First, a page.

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"As children of the '60s, we had always wanted to be helpful to society." (Financing Ozarks Rural Growth and Economy)

My husband and I subscribed to your magazine a few years ago, however, we subscribed to the Countryside Philosophy several years ago. It is quite ironic that our goal of a simplistic lifestyle has been anything but simple. In the early 1980's we purchased 12 acres in rural Rogers County of Oklahoma. The depression in the oil industry took its toll on Oklahoma at that time and we were not able to achieve our goal of simplistic living. Needless to say we had to leave our rural home and travel south for employment. Our years spent living in Dallas were profitable in monetary ways but draining of our spiritual side. The fast pace, materialism, helicopters buzzing, traffic, concrete, sidewalks, etc. were far from our dreams of simplistic lifestyle.

Our goal of getting out of "Dallas" and back home to Oklahoma took almost five years. We have been fortunate in the fact that we have been able to buy eighteen acres in rural Cherokee County. We live in a beautiful area in the foothills of the Ozarks. The region we live in is referred to as the Boston Mountain Range of the Ozark Mountains. Like many other Countrysiders, we have to rely on outside income to pay for our homestead.

We rely on woodheat for the winter and have installed an attic fan which keeps us cool in the evenings. I consider myself a strong environmentalist but have not weaned myself from the need for our lawnmower, tiller and of course the automobile. I may be an environmentalist, but also a realist. Our first garden was a blessing and we were able to can and freeze a tremendous amount of produce. We adhere to sustainable and organic practices and are always researching ways to wean ourselves from the use of any type of chemicals. Our second garden, this year, was overtaken by blight. We have had unseasonable coolness for Oklahoma and a great amount of rain. All we have been able to do is maintain the garden and fight the overtaking of it by Bermuda and Johnson grass.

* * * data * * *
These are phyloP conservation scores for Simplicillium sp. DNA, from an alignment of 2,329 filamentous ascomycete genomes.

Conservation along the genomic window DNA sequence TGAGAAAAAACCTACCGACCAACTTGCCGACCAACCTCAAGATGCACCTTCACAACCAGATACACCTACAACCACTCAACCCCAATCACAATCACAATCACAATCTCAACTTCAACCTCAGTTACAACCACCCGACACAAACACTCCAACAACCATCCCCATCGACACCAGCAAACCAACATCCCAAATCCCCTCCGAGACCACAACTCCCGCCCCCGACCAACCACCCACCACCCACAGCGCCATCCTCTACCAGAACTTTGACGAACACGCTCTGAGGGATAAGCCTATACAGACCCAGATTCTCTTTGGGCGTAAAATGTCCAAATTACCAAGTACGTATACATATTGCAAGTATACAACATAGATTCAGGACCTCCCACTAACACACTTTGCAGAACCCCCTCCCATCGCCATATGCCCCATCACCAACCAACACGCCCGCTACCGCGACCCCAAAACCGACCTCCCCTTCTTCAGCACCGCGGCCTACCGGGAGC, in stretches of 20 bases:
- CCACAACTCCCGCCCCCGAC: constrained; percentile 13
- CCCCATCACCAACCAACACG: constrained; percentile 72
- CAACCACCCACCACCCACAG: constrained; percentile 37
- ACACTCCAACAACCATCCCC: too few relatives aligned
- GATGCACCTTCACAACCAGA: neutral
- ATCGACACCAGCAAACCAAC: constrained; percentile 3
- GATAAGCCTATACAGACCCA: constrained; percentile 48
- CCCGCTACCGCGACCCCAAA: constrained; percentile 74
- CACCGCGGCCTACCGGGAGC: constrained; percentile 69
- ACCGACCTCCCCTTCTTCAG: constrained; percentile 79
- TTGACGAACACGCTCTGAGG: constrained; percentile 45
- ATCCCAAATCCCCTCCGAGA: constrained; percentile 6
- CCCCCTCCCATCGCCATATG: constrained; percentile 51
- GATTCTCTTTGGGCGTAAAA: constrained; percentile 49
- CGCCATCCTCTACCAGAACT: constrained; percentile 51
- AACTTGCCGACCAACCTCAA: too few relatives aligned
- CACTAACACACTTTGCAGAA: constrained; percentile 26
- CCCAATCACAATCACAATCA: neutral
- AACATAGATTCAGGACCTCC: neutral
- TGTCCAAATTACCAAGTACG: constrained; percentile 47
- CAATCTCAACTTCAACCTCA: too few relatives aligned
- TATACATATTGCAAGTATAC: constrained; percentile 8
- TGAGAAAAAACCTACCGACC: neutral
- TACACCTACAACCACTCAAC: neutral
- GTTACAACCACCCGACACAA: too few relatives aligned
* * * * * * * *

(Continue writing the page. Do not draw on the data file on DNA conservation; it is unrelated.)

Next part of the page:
We have purchased three calves and are letting them graze our pasture and supplementing with grain. Our future goals are to purchase chickens and hogs and also raise them with the sustainable philosophy of diversification. As I stated earlier our goals are simple but this simplicity is costly not only in initial dollars but in time.

In referring again to the Countryside Philosophy, "a concern for family nurture and community cohesion belief that the primary reward of work should be well-being rather than money" is also expressed in our personal philosophy of life. My husband has a job with the government in social services. As children of the 1960's we had always wanted to be helpful to society. At that time government was considered the "establishment", however with maturity we have seen that government can be changed from within. Even though the Reagan years cut the social service agencies to shoestring budgets the people that work in these agencies of government have a strong desire to serve the people.

Recently I had the good fortune to be appointed the Director of FORGE (Financing Ozarks Rural Growth and Economy) FORGE is a non-profit membership organization and community investment program in the Ozark Mountain Region of Arkansas, Missouri and Oklahoma. FORGE membership is open to anyone wishing to use their financial assets to promote local economic development in the production, distribution and consumption of food and fiber products. FORGE has a strong working relationship with the Ozark Small Farm Viability Project (OSFVP) and the Ozark Organic Growers Association (OOGA). Many of our goals and objectives are based on the unified approach of these three organizations.